by - April 3rd, 2006
Apple's dominance in the music and (U.S.) video download market is near absolute, but Microsoft, Google, and cell phones are going to come and trounce the iPod and iTunes, relegating them to a niche due to their "beautifully functional closed system." This pronouncement comes to us from Australian commentator Alan Kohler in The Age, and is being added to the Apple Death Knell Counter as Death Knell #50.
In an interesting twist to most ADKC entries, Mr. Kohler spends most of his column praising the iPod -- "the beautiful iPod" to use his words -- and the great user experience of iTunes. Indeed, he owns an iPod, trashed his stereo, and plays all his music through his iPod and a pair of powered speakers he got from Apple.
The end result of all of this great design and user experience is that Apple has become a "powerful retailer" in the music business, and is poised to be the same in the video market.
So what blemish could mar this scenario? Apple's decision to keep the iTunes and iPod a closed system -- closed in terms of digital downloads; Mr. Kohler ignored the fact that CDs can be ripped and non-DRM files can be transferred to and played on an iPod -- is going to doom Apple's efforts in the market it created, just like it did the Mac.
In other words, Mr. Kohler is making the argument that many have made before, that Microsoft's business model of licensing Windows Media to any and all comers will overcome Apple's ease of use and integration, something that has heretofore been a non-issue when it comes to consumers and their wallets the world over.
The key to this, according to Mr. Kohler, is going to be a video and music store from Google, one that would presumably be built on Windows Media, and cell phones. A new generation of cell phones are going to be the preferred digital media device of the future, according to his argument.
"The shock troops for Microsoft's victory over Apple in personal computers in the 1980s were Intel, Compaq, IBM, Dell, Toshiba and so on -- that is the chip manufacturer and the cheap PC makers that licensed the Windows operating system. With digital music and video it will be Nokia, Samsung, Motorola and Sony Ericsson -- the mobile phone manufacturers," he wrote.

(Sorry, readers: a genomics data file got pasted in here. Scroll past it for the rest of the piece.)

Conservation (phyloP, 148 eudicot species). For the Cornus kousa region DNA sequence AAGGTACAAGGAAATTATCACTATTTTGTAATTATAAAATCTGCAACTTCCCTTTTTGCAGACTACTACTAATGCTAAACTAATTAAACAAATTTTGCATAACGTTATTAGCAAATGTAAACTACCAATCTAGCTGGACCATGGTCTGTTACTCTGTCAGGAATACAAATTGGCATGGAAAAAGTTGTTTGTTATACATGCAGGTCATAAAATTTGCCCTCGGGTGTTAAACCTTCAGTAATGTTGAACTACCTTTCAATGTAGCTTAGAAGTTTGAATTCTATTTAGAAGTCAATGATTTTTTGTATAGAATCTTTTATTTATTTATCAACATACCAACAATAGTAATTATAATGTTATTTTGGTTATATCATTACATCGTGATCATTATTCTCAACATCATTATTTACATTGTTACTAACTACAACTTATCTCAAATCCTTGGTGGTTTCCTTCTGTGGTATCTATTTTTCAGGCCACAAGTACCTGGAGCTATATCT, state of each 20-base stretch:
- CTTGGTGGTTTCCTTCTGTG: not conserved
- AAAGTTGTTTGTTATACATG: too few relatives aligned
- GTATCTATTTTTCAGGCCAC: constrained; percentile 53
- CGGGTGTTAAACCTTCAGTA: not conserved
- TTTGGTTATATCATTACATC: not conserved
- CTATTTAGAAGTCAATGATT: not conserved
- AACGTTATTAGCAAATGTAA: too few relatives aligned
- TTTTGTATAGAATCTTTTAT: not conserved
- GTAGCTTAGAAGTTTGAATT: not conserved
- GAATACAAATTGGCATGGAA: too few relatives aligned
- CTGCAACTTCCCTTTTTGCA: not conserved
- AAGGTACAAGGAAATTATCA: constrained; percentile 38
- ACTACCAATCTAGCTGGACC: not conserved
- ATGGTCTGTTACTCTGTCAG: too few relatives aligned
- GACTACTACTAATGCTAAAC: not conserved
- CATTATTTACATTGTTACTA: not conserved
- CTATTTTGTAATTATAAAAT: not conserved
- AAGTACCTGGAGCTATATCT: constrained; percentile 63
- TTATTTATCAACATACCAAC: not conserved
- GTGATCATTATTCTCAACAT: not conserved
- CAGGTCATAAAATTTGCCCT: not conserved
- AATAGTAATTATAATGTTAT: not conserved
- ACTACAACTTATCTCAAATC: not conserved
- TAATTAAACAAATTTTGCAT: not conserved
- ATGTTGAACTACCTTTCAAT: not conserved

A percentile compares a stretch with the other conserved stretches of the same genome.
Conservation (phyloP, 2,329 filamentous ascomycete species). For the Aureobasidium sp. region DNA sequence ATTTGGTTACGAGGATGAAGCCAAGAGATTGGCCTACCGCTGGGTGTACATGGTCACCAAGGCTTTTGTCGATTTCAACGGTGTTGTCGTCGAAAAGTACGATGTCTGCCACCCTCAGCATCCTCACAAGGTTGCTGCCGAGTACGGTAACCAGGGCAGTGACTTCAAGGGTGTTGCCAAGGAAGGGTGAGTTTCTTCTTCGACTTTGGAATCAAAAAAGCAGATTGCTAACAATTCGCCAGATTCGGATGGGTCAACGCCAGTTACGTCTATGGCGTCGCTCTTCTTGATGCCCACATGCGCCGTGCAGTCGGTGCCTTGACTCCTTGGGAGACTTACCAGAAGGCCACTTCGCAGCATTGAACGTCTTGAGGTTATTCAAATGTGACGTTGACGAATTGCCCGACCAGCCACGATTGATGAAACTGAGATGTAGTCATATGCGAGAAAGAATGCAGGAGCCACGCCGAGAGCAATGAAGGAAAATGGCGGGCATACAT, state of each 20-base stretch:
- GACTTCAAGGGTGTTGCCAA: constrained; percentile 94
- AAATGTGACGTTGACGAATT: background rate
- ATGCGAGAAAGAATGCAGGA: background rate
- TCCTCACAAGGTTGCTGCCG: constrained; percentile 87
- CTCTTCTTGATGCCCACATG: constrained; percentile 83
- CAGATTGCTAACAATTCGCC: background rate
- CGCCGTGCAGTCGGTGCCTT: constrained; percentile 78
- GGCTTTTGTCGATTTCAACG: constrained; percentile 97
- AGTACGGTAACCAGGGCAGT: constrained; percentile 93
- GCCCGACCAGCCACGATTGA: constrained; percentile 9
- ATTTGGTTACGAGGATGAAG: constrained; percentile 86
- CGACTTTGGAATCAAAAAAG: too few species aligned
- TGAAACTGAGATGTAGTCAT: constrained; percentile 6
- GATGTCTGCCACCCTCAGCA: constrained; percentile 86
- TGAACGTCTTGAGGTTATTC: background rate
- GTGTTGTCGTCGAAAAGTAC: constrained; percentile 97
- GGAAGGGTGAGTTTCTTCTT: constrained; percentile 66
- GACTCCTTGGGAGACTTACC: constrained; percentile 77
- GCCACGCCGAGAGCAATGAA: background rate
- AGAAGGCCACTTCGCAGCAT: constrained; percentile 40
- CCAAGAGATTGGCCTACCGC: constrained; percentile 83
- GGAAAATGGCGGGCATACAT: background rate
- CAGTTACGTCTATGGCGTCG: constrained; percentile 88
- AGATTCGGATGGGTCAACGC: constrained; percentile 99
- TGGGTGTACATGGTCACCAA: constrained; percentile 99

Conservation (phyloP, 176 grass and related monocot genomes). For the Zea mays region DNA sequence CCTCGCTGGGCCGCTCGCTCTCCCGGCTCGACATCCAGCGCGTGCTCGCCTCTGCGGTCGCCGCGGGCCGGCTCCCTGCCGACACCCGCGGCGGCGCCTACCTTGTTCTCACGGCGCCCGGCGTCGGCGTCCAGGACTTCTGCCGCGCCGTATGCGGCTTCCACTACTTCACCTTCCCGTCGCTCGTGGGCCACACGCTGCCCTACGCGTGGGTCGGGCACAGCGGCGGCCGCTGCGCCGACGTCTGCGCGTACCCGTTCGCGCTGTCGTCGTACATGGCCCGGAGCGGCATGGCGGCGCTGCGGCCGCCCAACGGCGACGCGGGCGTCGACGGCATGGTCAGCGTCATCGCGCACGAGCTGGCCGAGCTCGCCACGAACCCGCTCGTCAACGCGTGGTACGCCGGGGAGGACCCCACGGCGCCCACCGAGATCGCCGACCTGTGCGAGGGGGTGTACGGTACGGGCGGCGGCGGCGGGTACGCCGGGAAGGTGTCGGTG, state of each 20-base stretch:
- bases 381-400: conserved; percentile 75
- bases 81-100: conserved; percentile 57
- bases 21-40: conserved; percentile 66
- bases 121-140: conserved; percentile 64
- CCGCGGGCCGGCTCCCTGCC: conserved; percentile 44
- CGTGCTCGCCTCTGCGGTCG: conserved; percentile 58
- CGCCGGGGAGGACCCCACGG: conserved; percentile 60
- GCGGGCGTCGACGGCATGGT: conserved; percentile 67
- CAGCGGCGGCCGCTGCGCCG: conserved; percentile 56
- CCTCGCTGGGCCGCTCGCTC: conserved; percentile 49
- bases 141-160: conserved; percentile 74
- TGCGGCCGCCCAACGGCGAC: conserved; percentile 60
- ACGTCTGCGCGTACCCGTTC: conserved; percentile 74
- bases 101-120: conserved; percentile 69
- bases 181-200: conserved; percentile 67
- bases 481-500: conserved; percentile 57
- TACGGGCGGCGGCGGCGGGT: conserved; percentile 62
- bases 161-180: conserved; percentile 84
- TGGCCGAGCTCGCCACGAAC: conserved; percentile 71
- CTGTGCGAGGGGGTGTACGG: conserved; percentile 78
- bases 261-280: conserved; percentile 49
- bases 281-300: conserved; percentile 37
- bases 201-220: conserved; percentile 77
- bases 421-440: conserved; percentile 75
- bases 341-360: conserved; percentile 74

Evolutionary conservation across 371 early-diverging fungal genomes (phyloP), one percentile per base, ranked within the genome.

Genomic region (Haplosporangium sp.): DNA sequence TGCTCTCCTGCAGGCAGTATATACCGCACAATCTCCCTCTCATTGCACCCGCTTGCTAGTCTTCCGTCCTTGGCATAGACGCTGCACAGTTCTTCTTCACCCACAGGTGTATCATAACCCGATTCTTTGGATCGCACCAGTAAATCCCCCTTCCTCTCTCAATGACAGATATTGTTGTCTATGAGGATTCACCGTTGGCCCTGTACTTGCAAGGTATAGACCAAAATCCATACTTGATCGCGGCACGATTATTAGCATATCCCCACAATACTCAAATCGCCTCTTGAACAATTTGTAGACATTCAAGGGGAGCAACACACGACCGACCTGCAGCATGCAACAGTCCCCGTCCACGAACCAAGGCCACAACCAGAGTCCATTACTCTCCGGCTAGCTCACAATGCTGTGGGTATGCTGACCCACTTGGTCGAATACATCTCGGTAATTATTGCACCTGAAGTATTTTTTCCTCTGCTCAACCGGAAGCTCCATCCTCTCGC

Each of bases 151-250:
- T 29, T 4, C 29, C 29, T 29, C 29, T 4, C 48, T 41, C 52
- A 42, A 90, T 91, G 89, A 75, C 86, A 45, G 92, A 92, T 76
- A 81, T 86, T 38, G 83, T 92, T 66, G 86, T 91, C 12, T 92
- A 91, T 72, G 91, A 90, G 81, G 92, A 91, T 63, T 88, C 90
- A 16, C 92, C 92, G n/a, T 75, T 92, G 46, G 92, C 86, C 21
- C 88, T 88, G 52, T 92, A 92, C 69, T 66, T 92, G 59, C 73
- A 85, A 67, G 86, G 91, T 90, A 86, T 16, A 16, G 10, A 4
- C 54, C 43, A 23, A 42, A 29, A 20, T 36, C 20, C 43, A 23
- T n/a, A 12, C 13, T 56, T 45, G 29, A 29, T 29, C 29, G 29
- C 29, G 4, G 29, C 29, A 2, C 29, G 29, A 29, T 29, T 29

He went further: "This year they will start releasing phones with the same storage as iPods -- up to 30 gigabytes. iPods themselves will have to become phones."
Presumably, that won't be enough to save the iPod, however, because, "Microsoft's software will power the new generation of phone/music players, and the business of selling digital songs and TV shows will open up. Google will probably run the most popular online store, but there will be thousands."
Thousands of music and video stores online?
He closed with, "The iPod/iTunes system will move into a niche with Macintosh computers because Steve Jobs has again stuck with closed architecture and total control. This will happen quickly because mobile phones are being turned over about every year."
Unfortunately, I am not really cutting anything out of his arguments. As I mentioned, most of the column was spent praising the iPod and iTunes alike. No time was spent explaining how phones are going to ever be as remotely good at playing music or videos as the iPod, or how Microsoft and whomever are going to overcome the ease of use associated with Apple's solutions that stems from their integration.
There are so many reasons why iPod and iTunes do not face the same set of conditions that Apple faced with the Mac in the 80s and 90s, and this is something that most people who automatically assume that Microsoft's licensing strategy will automatically prevail in the long run don't seem to understand.
It is my opinion that Apple has a lock on this burgeoning market until another new paradigm comes to shift the balance of power.
Thanks to Observer Dru Richman for the heads up on Mr. Kohler's article.